Barry Seal was a dummy, but when you cast Tom Cruise as the drug smuggling flyboy, he becomes a delightful floozy. Doug Liman’s American Made doesn’t posit that Seal was a hero, martyr, or example for his countrymen to look up to, but rather a thrill seeker who was just kind of bored with jet setting across the globe, flashing a gorgeous smile as he dropped his passengers wherever they wanted to land. He was the type of guy who would turn the autopilot off in the middle of a red eye, just so he could jam the air brakes and wake everyone on board up, quickly blaming the incident on “turbulence”. In short, Barry Seal was kind of a dick, but when you add in the movie star’s trademark charm, he’s a lovable scamp.
That’s what makes Liman’s movie so absorbing, especially as a studio picture (coming from Brian Grazer’s Imagine Entertainment), and an odd entry onto Cruise’s long, strange resume. American Made presents us with a central figure whose dimness is exploited by the government – here represented by shady CIA man ‘Schafer’ (Domhnall Gleeson) – who magically transforms Seal’s chump change Cuban cigar running into covert spy photos over Central America. This is pre-Iran Contra, mind you (becoming the catalyst for that Reagan Administration idiocy), so snapshots give way to coke rustling for an infant Medellin Cartel, before morphing into full-blown human trafficking, as Seal becomes the middle man for a training camp that’s set up on his newly acquired bagman airstrip. All the while, the Syracuse Kid bumbles and bullshits his way into a gaudy redneck compound in Mena, Arkansas for his young wife (Sarah Wright) and budding brood. Though were it not for Cruise, we wouldn’t believe this dummy to be capable of swindling a tube of toothpaste from his local Wal-Mart.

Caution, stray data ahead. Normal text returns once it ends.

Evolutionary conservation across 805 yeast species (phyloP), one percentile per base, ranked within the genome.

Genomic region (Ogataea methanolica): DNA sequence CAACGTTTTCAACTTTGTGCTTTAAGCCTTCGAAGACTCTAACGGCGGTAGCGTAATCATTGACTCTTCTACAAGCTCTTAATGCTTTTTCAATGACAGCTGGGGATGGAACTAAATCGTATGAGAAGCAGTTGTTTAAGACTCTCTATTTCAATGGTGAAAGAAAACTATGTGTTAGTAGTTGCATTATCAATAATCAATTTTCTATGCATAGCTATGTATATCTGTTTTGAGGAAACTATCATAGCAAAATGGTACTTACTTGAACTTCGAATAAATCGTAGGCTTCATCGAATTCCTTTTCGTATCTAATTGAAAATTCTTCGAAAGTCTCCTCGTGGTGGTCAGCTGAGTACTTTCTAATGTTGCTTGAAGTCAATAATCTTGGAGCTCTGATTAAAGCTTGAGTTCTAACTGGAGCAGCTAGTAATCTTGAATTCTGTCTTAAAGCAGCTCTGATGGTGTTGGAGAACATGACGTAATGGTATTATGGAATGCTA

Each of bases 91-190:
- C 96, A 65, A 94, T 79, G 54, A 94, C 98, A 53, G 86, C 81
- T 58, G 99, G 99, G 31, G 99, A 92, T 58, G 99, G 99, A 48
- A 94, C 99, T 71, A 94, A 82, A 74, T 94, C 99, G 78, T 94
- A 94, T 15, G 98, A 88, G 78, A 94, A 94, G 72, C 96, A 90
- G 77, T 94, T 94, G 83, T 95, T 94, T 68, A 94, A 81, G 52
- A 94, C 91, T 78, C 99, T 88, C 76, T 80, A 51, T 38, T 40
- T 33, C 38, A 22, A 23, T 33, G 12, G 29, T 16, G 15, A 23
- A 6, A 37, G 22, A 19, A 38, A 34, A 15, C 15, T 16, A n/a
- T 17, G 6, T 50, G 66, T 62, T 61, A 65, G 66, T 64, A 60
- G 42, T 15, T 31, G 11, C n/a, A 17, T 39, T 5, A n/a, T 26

Truth be told, there’s something almost subversive about casting Cruise as a man seduced by the “up by your bootstraps” mentality of the '80s Republican regime. Cruise is an avatar for the boy next door thanks to that decade’s pop classics, such as Risky Business (’83), All the Right Moves (’83), and Top Gun (’86). In fact, Seal almost plays like the wash out version of Maverick – an ace who couldn’t cut it under the military’s strict codes of conduct. Instead, he wanted to do nothing more than chase tail and get wasted, becoming a private buccaneer of the blue skies; an adrenaline junkie who realized that TWA doesn’t pay shit, and the benefits are worse. So, he “serves his country” another way, by going undercover and providing aviator-sporting men in suits with Intel, too naïve (or stupid) to comprehend that they’ll disavow any knowledge of his existence should he get shot down and captured. Cruise’s All-American charm is now servicing the illicit crevices of the US Government – a poster child for his country’s intelligence community who can’t even locate Nicaragua or Colombia on a map.
Part of what makes Seal such an equally fascinating and frustrating central character is that, outside of leaving TWA to work for his initial front corporation, he has little to no agency of his own, getting bounced from one nefarious CIA and cartel op (which are usually intertwined) to the next. Barry never really has a main goal beyond making more money (which starts tumbling out of closets on top of him). There are no grand “as far back as I can remember…” declarations, a la Henry Hill in Goodfellas (’90). The most ambition Seal shows is reading a gaudily covered biography of Al Capone, years after his ’78 introduction into the Agency. No, where Cruise gets to have a little fun and inject his usual cocksure nature into Seal is during the tiny moments of operational management – telling kingpins Jorge Ochoa (Alejandro Edda) and Pablo Escobar (Mauricio Mejía) that their overweight watchdog needs to exit his first flight load because he’s “fat as fuck” and dragging down the already overloaded plane. Barry’s a hustler, baby. He was never cut out to be a boss, no matter how many pilots these organizations subsequently allow him to employ to run their drugs and machine guns.